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X-WORLDS IDEAS Summer Studio
Student Gallery M.S. AUD


IDEAS Summer Studio

“X for crossing, X for extended, X for exposed.”

This year’s IDEAS Summer Studio “X-WORLDS” marked the first entirely virtual introduction to the one-year Master of Science in Architecture and Urban Design (M.S.AUD) program at UCLA Architecture and Urban Design. The six-week program provided an immersion into the intersecting worlds of each of the four M.S.AUD research studios: Entertainment, Mobility, Technology and Urban Strategy. Each brings a unique world to the program, rich with their own techniques, tools, and industry connections. However, common to all the studios is a focus on technological innovation and future speculation, as we all search for the urgent agendas and new media at the edge of architectural practice.

This summer’s studio asked: what does it mean for architects to envision, design, build and visualize worlds? Four short, intensive modules served as primers for the research studios’ year-long briefs, with students exploring worldbuilding through the tools and lenses that each studio offers. The product: slices of four worlds that present windows into each of the studios’ research topics.

ALTER WORLDS (Entertainment)

Throughout history, architects have not only built environments to shelter us, but have worked through speculation to articulate fictional worlds that deliver the stories, values and aspirations of our time. More than ever before, especially as our cities have been transformed over recent months, and we live our lives confined within walls, there’s an urgency to speculate on the unknowable possible alternate futures that we may face.

As an exposure to the digital production pipelines employed by the entertainment and wider VFX industry, students created near future narratives illustrated through concept art. Beginning with a series of scenarios that alter our future, students imagined the consequences that could emerge, articulating these “what if futures” as “Alter Worlds.” Within this fiction, students individually proposed a single scenario; a tiny slice in time and space that captured the nature of their new reality, and produced a piece of concept art and logline – a premise for a future “Alter World”.


In an effort to shift our understanding of architecture from inert to mobile, this module exposes a series of questions: how can mobility generate new ways of understanding architecture? How can we design from vectors and understand today’s walls as obstacles? How can we use game engine platforms to simulate scenarios of complex mobility?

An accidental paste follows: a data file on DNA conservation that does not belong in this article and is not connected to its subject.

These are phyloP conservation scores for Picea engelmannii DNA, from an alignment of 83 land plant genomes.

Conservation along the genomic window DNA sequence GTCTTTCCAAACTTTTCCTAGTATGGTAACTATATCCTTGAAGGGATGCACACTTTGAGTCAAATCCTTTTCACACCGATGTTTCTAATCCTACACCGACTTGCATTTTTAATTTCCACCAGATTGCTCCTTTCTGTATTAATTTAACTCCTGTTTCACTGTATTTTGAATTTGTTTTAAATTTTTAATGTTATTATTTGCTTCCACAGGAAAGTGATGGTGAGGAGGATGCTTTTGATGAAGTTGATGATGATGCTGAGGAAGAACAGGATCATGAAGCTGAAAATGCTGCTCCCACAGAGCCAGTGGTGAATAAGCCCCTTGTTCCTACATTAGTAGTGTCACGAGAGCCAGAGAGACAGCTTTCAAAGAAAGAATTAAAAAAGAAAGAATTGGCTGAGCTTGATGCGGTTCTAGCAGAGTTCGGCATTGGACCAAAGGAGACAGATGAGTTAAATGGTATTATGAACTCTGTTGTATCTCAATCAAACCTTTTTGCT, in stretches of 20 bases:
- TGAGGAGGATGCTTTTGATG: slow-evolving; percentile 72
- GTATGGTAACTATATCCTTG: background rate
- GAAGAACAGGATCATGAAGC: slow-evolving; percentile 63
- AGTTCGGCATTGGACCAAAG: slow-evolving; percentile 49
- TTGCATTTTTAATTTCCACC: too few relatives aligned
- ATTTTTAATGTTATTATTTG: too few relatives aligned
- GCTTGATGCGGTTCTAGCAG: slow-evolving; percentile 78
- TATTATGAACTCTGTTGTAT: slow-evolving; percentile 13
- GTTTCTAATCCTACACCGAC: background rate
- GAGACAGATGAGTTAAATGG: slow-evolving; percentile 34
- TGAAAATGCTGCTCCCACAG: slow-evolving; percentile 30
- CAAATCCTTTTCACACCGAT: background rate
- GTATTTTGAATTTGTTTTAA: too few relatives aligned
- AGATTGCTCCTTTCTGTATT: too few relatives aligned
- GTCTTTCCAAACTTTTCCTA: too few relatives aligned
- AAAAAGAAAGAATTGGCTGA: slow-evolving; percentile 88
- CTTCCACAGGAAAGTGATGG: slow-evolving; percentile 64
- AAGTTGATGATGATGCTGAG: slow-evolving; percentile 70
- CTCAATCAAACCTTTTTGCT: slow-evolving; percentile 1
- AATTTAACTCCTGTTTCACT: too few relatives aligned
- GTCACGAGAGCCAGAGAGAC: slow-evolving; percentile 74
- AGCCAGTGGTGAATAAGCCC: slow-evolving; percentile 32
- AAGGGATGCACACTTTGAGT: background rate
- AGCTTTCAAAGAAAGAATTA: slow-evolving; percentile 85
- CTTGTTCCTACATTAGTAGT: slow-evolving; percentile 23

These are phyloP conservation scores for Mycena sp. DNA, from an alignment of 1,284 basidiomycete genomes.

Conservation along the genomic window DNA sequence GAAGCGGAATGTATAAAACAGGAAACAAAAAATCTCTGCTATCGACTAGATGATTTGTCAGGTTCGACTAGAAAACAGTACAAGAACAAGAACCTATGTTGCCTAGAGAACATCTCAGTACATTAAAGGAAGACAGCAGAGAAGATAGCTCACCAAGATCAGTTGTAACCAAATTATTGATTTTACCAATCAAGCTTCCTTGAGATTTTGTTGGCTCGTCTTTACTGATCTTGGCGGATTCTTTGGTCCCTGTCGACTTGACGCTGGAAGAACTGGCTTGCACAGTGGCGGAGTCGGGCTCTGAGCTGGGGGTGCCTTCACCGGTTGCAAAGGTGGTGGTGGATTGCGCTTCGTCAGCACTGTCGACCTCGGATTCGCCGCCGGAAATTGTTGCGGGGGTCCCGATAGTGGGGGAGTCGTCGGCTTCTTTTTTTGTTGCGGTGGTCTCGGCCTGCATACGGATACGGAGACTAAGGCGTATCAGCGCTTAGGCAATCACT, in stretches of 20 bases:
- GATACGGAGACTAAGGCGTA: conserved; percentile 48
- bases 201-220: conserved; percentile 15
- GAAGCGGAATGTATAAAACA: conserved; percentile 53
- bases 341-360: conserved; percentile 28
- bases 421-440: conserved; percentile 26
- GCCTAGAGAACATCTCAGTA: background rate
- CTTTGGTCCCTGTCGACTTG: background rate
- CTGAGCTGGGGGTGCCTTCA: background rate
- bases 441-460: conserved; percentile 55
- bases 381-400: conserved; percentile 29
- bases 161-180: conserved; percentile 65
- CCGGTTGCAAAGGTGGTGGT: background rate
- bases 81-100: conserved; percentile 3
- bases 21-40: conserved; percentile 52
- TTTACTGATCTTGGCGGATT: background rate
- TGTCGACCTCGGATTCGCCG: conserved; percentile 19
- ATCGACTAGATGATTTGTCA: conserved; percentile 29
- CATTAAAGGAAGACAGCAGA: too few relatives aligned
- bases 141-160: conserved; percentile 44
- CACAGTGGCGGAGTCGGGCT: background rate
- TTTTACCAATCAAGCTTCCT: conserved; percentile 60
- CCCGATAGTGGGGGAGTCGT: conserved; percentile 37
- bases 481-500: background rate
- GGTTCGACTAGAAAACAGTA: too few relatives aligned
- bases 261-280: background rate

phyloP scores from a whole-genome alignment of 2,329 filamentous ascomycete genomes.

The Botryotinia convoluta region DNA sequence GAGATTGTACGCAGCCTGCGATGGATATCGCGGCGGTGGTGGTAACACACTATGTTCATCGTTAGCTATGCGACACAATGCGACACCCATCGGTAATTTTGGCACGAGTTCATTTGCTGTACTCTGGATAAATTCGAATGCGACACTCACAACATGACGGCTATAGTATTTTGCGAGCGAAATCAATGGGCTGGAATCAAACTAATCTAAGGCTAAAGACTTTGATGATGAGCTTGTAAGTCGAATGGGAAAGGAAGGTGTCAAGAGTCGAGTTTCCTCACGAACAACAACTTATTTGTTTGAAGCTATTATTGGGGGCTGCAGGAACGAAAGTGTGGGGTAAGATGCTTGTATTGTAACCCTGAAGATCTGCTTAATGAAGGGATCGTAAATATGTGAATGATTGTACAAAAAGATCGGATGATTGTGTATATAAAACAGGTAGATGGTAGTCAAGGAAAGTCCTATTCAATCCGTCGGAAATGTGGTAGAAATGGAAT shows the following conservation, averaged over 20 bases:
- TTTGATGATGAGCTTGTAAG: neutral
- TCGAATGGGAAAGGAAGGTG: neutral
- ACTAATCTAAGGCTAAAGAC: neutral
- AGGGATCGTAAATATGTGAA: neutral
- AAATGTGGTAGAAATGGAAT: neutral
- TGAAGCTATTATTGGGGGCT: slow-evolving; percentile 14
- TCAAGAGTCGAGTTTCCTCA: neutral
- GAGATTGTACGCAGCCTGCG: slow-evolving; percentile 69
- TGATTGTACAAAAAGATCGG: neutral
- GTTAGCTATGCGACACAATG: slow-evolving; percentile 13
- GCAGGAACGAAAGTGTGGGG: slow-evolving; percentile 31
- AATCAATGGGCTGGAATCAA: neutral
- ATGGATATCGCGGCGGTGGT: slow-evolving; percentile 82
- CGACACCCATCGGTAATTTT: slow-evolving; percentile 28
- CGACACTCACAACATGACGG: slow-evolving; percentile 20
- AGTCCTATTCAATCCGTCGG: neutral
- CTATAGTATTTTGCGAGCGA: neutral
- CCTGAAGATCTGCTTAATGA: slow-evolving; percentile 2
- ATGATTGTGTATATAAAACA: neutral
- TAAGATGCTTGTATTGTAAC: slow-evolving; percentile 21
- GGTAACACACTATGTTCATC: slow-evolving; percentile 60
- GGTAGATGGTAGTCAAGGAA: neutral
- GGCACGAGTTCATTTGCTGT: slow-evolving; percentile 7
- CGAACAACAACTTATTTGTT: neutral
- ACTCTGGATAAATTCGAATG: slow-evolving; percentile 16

Students dived into the exciting world of simulation using artificial intelligence-based workflows on Unity. They learned how to move various mobility agents around different navigational regions. This module is the start of discussions around the urgency of thinking through circulation of people in buildings and its current critical flaws.


With the latest developments in game engines, procedural modeling and augmented reality (AR) technologies, architects and designers have the ability to generate and visualize the built environment in real-time in the physical and digital worlds. Added to a global pandemic and ongoing digitization of working and living spaces, these design technologies and modes of spatial representation become even more relevant. In this context we ask: how do we represent the user/human in these new environments and how do we invent new modes of interaction?

Students were introduced to conceptual ideas of new media, social media, interaction, digital vs. physical and the representation of the self in a techno-critical society. Using game engines and AR, they designed and visualized spatial worlds and avatars to investigate how these novel concepts and design technologies can be used in the field of architecture and spatial design.

MEDIA WORLDS (Urban Strategy)

LA is the most media centric city in the world. There are more photographs, videos, movies and books of LA than any other city. In some ways, fantasy has become more real than reality.
Films, videos and artworks about LA consistently depict both fantasy and tragedy – over the top aspirations of a great city and great life, coupled with widespread natural or social catastrophes.

Students explored the social media landscape of cities and created an urban imagery that proposes a positive collective future for LA2049. Students produced a single Instagram post speculating on the creation of a fire resilient urbanism for the most iconic of LA’s Hills: the Hollywood Hills. Through multiple scales, students interrogated the future lifestyles of the city: How do we move? What does the city and its architecture look like? How do we interact with each other?

Related Faculty
Benjamin Ennemoser, Yara Feghali, David Jimenez Iniesta
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